Zannier Hotels Sonop: there is life in the heart of the Namib Desert
There is life in the heart of the Namib Desert
Encountering Namibia’s wildlife while exploring the desert might not be something you expect, but a single excursion with our guides will quickly prove you wrong. At Zannier Hotels Sonop, nothing draws you closer to your environment and to Mother Earth than a walking trail. Discover the delicate life-pulse of the desert and immerse yourself into the fascinating fauna and flora of the Namib Desert, full of surprises and secrets.
Connecting with a million-year-old Nature
Estimated to be 50 million years old, the Namib Desert has been dry for as far as one can imagine. And yet, life is flourishing. While exploring the dramatic expanse of sand surrounding Zannier Hotels Sonop - either through horseback riding, electric biking or desert driving - life can be found in many various forms. With almost 70 reptile species, wild horses, jackals, leopards, snakes, endemic lizards, birds, rabbits, hyenas, zebras and scorpions, animals living in the Desert must adapt to all the hardships this environment puts in their way. Capable of surviving within extreme conditions and temperatures, these animals have developed ingenious ways of collecting water, resisting to heat and finding food in the infinity of the sand. Here are a few of these fascinating species you may encounter when visiting Zannier Hotels Sonop.
With its elegant horns and unique coat, the oryx - or gemsbok - can cope with high temperatures without batting an eye. When it is dehydrated and cannot cool its body by sweating, it allows its body to heat up to 45°C, a temperature it can withstand for 8 hours without succumbing thanks to its sophisticated cooling system. If you are lucky, you may observe an oryx herd passing through the desert right next to Sonop, coming to the five waterholes we installed to support the lodge's needs. Creating an oasis in the middle of the arid desert, these waterholes contributed to bring back many animals in these boulders.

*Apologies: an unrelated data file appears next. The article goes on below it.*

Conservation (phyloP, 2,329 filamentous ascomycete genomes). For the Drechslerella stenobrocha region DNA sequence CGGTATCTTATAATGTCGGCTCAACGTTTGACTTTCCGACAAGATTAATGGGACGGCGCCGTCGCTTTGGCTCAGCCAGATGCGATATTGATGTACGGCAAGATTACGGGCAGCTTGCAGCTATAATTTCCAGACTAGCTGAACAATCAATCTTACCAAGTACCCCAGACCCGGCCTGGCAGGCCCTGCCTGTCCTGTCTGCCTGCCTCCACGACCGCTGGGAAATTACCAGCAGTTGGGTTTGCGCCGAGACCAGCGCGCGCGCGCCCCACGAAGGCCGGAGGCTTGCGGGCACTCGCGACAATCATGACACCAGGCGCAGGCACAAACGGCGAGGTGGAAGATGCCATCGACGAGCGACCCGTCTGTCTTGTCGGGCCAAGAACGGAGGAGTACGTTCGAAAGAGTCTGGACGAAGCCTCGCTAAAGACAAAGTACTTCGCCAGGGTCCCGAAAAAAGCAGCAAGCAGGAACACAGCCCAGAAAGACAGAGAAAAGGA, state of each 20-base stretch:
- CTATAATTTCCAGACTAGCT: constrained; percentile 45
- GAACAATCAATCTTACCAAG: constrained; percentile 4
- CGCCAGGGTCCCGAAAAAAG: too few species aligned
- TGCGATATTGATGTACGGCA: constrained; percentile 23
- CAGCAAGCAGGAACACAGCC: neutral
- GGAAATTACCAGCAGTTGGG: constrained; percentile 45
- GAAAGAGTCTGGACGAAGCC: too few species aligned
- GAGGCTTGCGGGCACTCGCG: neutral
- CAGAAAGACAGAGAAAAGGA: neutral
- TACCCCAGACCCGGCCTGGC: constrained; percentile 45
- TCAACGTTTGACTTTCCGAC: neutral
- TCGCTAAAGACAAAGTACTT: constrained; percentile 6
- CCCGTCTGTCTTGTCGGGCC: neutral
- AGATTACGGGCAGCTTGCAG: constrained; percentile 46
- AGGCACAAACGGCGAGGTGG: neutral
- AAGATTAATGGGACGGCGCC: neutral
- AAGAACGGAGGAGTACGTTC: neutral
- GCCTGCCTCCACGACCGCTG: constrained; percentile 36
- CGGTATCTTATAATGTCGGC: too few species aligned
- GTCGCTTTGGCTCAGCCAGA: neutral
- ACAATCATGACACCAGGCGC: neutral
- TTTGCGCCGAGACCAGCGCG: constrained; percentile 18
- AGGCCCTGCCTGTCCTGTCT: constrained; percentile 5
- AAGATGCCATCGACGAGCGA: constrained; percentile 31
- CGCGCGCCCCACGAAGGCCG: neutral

To know more about the construction achievements of Zannier Hotels Sonop, click here.
The otocyon, also called battle eared fox, is a small mammal easily recognizable by its large ears and eye patch. Possibly named after the Egyptian slit-faced fruit bat, its ears are its most important peculiarity. Thanks to them, otocyons are able to detect the movement of insects in the ground (termites, beetles, small rodents...) that they capture by digging at the precise location. These small animals, always observed in couple and lying in the grass, are easily identifiable thanks to their large ears that stick out from bushes.
The world fastest chameleon can be found in the Namib Desert, racing after fast beetles and insects to survive ; the Namaqua chameleon. One of the largest species of African chameleon, it is less colourful than other forest chameleon, displaying earthy and brown colours to match the sandy desert. Its most remarkable ability is to change its colour to regulate its temperature, turning from almost black in the morning to absorb heat to white during the day, reflecting the bright rays of the sun.
At Zannier Hotels Sonop, our horses know the desert better than anyone. Our guests can embark on a unique riding experience through the mesmerizing landscapes of the Desert, even closer to nature and to Namibia’s wildlife. Expertly led by your horse guide, travelers depart from our state-of-the-art stables to one of our bespoke trails. Ascending the ridge of a red sand dune and walking its ridge, one can appreciate the cool breeze in its face whilst becoming one with the desert grandeur. Following our guides descending the dunes into an ancient river course interspersed with desert hardened ancient Acacia Erilobas, explorers will discover trees festooned with the World’s largest avian dwellings – the communal nests of the sociable weaver birds.
Living in such a hostile environment, some animals became experts at hiding and are more shy than others. Seing a zebra, an antelope or even a merkaat can be a true priviledge in the desert.